4) Who are the people who either influenced or mentored you along the way and will you tell us how they helped you?
I have to start with Steve Crumbly! He built a strong foundation at WOWI (103Jamz) and a great deal of talent has come from that small market of Norfolk, VA. The late KJ Holiday, Stan Verrett of ESPN, and I worked together under Crumbley. KJ taught me about execution and Stan continues to influence and motivate me a great deal with the sports commentating I do on the side. Steve has actually hired me on three different occasions and I'm truly grateful. He has been a key factor to my success and growth in the radio.
Thus, my next mentor is someone who has taught me how to be a great entertainer on the radio and in the clubs and that person is Doug E. Fresh. So much of what he has done over his career has influenced me! The last conversation we had a few months back was simply about microphone technique, motivating the crowd, and how to preserve your voice. The conversation about taking care of your voice lasted at least an hour. He is truly been one of the biggest influences in my style, cadence and presence when it comes to being a party starter in the club on the mic and a great exciting entertainer on the radio. Of course, Doug E. Fresh is known is the World's Greatest Entertainer and I learn from the best.
5) What are your feelings on Nielsen measuring on-line radio stations?
This exemplifies the bright future for stations like "Live from the Mia." It illustrates the fact that we are on the right track and it's a great opportunity for broadcasters that are really serious about programming. There are only a handful of Internet radio stations that are monitored by Nielsen. However, if your station is selected, it will give your station instant credibility and respect in the industry. Thus a year after our official launch, we decided it was a good time to start the process. We are truly excited about the possibility.
6) What kind of an affect will the Internet in cars have on your station and possibly other stand-alone online stations?
Well, I am already seeing a huge impact! Even though the Internet availability is not in all cars, a lot of our listeners use Bluetooth capabilities to listen to "Live from the Mia" in the car. The fact that 70% of Internet listeners use their phones to listen to Internet radio is truly the key to our success. But we still have a long way to go. I feel once people find a station that plays the music that they can truly identify with or discover personalities who they enjoy and can listen to for free, it's going to impact the industry tremendously. We are all aware Terrestrial radio is losing its audience but I don't think they have realized it's because some consultants have chased them away.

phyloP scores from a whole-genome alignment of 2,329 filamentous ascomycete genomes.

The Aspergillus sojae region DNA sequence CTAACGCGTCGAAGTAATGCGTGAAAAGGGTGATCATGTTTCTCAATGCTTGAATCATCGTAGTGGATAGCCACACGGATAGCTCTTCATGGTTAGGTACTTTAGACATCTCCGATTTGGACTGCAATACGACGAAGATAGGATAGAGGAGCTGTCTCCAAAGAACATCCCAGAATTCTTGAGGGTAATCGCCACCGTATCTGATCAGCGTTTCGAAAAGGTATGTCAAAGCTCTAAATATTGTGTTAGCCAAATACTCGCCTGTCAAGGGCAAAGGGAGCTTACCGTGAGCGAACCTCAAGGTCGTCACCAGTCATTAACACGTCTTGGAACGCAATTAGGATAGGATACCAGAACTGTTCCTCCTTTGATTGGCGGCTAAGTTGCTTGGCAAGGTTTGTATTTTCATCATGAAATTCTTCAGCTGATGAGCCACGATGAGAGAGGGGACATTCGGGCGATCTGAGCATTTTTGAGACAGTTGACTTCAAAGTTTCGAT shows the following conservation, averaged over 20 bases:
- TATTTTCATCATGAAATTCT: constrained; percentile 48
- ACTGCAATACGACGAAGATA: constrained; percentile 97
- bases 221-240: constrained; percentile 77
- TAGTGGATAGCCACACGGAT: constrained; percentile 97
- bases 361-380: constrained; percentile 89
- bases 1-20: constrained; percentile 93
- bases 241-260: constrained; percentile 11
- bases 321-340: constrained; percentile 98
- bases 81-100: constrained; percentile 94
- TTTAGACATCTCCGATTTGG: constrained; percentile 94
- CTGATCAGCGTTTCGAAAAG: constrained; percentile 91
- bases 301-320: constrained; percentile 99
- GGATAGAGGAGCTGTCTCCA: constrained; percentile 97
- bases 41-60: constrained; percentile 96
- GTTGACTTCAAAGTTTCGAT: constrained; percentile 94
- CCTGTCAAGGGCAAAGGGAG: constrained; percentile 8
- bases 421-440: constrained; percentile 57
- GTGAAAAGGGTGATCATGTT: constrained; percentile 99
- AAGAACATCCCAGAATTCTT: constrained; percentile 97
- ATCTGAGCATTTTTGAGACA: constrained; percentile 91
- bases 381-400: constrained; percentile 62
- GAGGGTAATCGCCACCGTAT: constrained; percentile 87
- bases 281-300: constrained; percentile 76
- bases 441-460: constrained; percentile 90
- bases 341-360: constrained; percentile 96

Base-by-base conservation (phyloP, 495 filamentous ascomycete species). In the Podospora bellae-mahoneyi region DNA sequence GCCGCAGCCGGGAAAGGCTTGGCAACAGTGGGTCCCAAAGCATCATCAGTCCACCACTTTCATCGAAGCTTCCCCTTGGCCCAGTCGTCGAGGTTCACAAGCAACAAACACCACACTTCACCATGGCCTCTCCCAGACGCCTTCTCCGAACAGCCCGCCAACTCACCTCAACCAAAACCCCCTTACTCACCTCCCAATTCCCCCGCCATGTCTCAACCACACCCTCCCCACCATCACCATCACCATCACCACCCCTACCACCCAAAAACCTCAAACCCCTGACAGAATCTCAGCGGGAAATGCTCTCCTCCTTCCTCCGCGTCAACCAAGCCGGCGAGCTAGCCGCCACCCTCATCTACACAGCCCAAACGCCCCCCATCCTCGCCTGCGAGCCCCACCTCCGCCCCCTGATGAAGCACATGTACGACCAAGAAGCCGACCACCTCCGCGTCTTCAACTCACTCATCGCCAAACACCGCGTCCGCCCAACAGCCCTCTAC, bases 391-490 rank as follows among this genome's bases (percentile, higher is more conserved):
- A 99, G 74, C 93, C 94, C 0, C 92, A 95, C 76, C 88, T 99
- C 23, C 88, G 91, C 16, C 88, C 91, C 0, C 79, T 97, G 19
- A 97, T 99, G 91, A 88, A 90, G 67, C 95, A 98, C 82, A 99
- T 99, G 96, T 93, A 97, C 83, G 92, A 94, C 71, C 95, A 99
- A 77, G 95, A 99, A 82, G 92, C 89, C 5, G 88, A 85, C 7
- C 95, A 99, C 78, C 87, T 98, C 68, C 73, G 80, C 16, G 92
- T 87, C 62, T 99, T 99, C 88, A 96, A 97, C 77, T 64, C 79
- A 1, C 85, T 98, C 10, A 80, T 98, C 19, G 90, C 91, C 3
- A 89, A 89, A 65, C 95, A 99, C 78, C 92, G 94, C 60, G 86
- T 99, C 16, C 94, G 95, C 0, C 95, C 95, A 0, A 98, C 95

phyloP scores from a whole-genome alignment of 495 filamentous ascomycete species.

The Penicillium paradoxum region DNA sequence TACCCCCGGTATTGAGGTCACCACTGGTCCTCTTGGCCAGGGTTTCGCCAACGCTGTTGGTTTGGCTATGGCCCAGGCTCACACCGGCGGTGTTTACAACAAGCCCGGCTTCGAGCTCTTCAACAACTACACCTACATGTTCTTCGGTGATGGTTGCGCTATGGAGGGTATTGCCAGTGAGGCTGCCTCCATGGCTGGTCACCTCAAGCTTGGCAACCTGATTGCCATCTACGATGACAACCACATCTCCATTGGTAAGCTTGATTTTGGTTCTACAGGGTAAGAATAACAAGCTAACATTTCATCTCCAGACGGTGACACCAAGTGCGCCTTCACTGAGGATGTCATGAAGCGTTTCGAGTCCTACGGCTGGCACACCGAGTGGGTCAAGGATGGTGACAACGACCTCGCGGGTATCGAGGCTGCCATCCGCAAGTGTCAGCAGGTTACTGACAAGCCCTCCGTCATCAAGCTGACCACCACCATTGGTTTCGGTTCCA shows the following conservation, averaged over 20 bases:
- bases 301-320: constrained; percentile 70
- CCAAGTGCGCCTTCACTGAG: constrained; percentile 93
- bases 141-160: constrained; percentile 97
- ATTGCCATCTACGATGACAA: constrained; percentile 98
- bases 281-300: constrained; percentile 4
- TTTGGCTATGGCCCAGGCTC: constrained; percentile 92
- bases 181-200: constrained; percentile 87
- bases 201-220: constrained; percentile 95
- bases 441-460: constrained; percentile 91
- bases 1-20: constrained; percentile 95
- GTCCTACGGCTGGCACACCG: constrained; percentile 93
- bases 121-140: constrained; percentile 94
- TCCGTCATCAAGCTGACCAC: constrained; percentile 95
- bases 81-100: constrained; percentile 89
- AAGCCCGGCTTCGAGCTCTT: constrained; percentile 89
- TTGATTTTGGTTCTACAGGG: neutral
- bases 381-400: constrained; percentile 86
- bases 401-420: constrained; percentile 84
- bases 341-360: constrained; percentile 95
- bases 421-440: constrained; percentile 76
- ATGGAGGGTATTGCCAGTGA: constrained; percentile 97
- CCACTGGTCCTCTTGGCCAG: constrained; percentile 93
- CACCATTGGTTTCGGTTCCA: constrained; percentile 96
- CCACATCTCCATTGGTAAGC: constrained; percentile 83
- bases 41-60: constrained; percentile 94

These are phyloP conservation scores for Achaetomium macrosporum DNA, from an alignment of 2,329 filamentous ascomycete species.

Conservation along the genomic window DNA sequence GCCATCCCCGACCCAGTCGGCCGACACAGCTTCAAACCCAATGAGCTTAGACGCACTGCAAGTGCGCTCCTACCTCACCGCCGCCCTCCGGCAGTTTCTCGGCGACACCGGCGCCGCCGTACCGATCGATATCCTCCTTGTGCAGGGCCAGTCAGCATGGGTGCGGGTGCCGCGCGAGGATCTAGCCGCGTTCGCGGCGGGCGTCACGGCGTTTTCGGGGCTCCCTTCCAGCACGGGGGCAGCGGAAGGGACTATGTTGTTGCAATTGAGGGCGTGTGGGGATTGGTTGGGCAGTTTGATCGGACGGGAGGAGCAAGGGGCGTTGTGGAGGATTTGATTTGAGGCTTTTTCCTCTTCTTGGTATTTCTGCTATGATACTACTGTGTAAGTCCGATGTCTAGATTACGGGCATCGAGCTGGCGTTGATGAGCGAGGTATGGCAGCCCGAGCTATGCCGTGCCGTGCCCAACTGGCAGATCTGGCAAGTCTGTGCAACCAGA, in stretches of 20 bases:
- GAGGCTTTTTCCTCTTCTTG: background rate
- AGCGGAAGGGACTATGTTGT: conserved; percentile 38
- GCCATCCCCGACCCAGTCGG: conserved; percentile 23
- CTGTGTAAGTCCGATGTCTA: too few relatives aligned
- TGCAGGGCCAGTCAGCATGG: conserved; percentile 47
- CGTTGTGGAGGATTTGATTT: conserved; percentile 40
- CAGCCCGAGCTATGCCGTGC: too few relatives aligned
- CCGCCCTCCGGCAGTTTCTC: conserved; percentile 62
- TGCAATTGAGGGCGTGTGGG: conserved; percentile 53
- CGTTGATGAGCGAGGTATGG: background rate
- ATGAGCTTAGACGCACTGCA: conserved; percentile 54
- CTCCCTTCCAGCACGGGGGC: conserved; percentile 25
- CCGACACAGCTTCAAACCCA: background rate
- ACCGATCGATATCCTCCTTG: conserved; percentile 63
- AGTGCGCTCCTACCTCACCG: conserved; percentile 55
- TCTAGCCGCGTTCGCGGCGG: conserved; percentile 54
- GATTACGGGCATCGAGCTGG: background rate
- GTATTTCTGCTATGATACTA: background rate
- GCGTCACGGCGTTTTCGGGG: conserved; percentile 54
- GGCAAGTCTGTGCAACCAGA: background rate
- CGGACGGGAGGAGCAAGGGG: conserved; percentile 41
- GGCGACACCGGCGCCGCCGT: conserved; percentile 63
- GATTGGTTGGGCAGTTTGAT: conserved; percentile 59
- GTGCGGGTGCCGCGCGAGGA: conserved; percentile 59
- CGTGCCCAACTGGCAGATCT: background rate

7) What is your ultimate goal with your online station?
The future is now for Internet radio and streaming. My partners and I know there's a huge void that the terrestrials have not completely figured out how to fill. While the first generation of Hip-Hop has been chased away from the radio, "Live from the Mia" is focused on providing content and music that the "lost demo" has been deprived. Also, we ultimately would like to fully employ a full on-air and sales staff and be respected as one of the best radios stations on the Internet.
Before the corporations took over and the deregulation bill was signed that allowed corporations to own multiple stations in a market, Urban PDs specifically were able to musically target their local audience without a consultant and president of a corporation telling them what their local market wanted to hear. In fact, Urban Contemporary radio stations have not figured out how to program to the 40-55-year-olds who grew on up classic R&B and Classic Hip-Hop music. WBLS in my native city New York is the one radio station in the country that does a great job targeting that specific demo. It's the birthplace of Hip-Hop and they pretty much understand the nuances of what it takes to win and satisfy that demo.